Otago Polytechnic

Call for papers:  Symposium 

Changing Patterns in Education in the Creative Arts

Venue: on-line Saturday July 18 9.00 am-5.30 pm
Due date for abstracts: Monday June 10.

 

The Dunedin School of Art celebrates our 150th anniversary in 2020. This Symposium, planned as an on-site celebration, has therefore both moved on-line and turned its attention toward the current situation for all those who teach in the creative sector.

 

The COVID-19 lockdown took creative arts students and their teachers away from the studio, transforming its practice as no previous change had. Different approaches to delivery were rapidly developed and implemented. What have we learnt going forward? What is at stake in the provision of blended delivery? What do art schools need to retain? Is there a hybrid path forward?

 

This Call for Papers responds to the developing use of the digital interface in delivery for the creative arts. The COVID-19 scenario will have implications for further delivery as educators and students re-evaluate the ways that they access and experience their learning. Yet many of these moves were already in process.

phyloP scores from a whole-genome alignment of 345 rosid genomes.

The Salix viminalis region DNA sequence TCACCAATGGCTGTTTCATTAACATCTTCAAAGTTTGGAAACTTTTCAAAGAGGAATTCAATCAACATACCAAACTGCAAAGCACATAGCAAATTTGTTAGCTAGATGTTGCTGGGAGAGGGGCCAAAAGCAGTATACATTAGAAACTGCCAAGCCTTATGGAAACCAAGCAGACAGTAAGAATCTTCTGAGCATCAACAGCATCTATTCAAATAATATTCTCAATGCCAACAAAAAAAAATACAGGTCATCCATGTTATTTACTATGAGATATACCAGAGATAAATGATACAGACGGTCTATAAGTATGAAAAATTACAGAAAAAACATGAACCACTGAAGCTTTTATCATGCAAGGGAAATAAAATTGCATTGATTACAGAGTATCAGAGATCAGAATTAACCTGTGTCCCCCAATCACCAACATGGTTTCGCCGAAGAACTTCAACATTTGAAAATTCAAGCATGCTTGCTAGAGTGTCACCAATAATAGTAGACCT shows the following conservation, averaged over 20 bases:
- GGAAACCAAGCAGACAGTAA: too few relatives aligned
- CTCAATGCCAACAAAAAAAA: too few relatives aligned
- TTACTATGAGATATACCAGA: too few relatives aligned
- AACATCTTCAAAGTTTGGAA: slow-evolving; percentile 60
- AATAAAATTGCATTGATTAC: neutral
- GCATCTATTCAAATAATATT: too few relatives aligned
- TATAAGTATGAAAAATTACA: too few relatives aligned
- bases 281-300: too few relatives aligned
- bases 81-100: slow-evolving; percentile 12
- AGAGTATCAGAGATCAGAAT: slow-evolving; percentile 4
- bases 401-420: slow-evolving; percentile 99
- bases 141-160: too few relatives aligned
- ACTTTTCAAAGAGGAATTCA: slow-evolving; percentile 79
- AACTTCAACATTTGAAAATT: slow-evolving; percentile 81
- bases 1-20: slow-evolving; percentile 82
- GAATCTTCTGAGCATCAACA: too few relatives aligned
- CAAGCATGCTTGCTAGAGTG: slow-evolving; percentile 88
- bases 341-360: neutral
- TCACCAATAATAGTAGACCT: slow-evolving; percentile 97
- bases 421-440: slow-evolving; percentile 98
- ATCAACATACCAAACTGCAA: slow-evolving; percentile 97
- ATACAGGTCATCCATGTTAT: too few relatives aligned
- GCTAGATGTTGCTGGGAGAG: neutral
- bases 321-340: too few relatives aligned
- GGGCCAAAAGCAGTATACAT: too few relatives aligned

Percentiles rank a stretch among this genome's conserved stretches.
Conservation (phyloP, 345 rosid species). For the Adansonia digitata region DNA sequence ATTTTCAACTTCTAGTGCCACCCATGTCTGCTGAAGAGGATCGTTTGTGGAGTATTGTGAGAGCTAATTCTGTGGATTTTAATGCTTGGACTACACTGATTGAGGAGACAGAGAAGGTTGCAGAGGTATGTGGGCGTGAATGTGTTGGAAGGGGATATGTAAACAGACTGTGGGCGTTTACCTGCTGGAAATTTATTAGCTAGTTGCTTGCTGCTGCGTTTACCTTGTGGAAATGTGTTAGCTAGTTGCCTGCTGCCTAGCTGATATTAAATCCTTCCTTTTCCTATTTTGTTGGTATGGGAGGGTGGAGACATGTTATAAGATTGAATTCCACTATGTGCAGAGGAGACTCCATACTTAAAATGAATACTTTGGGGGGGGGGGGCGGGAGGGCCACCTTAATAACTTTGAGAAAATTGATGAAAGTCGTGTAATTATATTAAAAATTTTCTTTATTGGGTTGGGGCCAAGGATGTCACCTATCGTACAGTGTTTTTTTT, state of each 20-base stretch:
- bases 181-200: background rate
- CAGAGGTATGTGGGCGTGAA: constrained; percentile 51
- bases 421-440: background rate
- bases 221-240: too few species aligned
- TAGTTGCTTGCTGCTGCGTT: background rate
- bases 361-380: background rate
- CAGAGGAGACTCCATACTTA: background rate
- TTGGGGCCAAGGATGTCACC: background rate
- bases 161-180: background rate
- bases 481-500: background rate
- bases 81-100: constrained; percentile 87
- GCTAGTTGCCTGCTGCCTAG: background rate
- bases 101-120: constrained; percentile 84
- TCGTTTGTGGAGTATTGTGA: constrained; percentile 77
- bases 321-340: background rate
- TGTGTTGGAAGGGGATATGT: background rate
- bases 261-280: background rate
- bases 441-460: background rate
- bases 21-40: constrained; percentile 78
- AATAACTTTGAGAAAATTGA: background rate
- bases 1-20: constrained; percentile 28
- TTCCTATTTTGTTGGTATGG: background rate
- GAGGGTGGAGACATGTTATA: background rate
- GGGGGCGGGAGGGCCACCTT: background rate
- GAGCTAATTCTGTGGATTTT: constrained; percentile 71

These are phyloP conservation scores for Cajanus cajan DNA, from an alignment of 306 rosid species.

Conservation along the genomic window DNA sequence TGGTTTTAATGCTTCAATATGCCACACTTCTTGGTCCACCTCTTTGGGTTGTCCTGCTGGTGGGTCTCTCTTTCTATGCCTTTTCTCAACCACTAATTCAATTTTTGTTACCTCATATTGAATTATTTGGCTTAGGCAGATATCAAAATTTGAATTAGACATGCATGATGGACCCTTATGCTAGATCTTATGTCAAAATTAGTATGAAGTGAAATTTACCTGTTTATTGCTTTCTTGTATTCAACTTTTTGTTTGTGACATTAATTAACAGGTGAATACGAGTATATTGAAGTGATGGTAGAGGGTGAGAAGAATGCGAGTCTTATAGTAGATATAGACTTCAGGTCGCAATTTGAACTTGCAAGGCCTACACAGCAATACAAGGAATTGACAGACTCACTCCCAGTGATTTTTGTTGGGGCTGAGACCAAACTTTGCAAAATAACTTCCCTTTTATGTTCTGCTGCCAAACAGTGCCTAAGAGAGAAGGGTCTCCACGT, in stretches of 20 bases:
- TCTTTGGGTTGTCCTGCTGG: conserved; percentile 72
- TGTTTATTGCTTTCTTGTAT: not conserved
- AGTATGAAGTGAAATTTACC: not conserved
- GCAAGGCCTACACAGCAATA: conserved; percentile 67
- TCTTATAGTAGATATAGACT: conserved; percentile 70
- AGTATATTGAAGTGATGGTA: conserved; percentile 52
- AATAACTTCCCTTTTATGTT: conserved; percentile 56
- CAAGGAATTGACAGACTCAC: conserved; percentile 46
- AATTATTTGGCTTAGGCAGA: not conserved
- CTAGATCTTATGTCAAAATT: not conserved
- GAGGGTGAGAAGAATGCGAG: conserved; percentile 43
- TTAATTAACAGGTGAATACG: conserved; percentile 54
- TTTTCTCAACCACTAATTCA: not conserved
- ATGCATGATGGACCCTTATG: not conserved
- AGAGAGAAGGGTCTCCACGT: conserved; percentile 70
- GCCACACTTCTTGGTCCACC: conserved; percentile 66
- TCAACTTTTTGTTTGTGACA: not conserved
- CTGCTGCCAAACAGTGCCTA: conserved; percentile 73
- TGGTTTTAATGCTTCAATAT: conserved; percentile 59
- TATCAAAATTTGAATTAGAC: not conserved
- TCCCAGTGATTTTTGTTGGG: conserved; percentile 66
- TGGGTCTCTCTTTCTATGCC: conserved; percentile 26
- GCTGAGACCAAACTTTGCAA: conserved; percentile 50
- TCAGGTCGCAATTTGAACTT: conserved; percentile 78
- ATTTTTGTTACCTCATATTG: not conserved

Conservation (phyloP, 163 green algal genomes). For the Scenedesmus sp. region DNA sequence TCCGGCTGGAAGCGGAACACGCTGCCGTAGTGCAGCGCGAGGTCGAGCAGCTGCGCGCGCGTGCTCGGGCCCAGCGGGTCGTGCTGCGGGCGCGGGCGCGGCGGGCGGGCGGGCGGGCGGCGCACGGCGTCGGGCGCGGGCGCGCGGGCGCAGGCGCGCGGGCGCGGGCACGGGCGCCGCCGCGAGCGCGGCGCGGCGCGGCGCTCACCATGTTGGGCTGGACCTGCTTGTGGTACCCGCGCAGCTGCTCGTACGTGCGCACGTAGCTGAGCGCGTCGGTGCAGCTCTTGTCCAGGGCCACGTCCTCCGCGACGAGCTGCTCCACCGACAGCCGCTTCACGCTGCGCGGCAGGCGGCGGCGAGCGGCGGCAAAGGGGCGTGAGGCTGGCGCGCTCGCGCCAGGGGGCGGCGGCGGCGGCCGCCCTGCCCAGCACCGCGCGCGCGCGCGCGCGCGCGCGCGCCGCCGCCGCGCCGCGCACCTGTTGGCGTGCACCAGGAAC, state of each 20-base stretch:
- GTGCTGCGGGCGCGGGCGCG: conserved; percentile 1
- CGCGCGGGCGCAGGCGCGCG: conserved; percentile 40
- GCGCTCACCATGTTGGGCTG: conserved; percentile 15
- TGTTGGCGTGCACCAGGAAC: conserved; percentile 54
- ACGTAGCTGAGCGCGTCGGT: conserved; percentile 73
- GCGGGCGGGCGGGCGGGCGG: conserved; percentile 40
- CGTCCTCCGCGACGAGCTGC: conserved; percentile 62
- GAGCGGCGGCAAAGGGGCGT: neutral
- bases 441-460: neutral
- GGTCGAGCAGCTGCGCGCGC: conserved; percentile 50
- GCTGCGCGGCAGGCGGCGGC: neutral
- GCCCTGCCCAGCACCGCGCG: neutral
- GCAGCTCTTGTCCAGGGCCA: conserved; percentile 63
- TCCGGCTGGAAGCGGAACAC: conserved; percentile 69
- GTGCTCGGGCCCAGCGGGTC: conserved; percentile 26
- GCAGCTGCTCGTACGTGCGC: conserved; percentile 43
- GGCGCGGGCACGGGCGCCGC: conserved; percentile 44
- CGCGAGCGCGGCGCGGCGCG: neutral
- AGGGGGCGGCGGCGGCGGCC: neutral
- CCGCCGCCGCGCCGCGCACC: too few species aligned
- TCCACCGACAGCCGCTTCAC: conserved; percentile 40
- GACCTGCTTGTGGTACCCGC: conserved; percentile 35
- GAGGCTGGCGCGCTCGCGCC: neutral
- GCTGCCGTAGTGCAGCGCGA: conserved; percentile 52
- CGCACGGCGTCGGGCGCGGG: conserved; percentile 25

Wider concerns inform the selection of topics and should be considered. These include Mātauranga Māori, Pasifika education and dialogues between the local and the global.

 

Calls are for 15 minute presentations, four per panel, to be followed by a final Q and A session.

 

Panel 1: STEM or STEAM 

The idea that art is every child’s right continues, but teacher training in art education has been almost entirely eroded. Yet it assists in the delivery of all curriculum areas, as well as offering its own rewards. How can this be turned around? Are there useful lessons from online delivery that may contribute to embedding art in early education?

 

Panel 2:  Work-based learning and transferable skills in tertiary education. 

Research suggests that only approximately 7% of art school graduates focus purely on art-making after graduation. The rest will typically continue an art practice but also work across the spectrum of the workforce. What are the transferable skills that education in the creative arts can deliver and how can these be made evident?   

 

Panel 3: The robot. Designing for a new world: resilience, sustainability and education in the creative arts 

How can creative arts educators and curricula sector best incorporate new technologies and models of systems thinking, resilience and sustainability? How has the Covid-19 response contributed to accelerating the uptake of new technologies and modalities of teaching?

 

Panel 4: Changing models in education in the creative arts

What do models drawn from Mātauranga Māori, Indigenous thought and new epistemologies offer the creative arts as we continue to value the face-to-face encounter, the studio, the tactile and the haptic in the face of an increasing focus on screen-based encounters?  

 

DUE DATE FOR abstracts: Monday June 10.

Please send a 200 word abstract and a 150 word bio to bridie.lonie@op.ac.nz   

 

 


Published on 8 May 2020

Orderdate: 8 May 2020
Expiry: 27 Jun 2022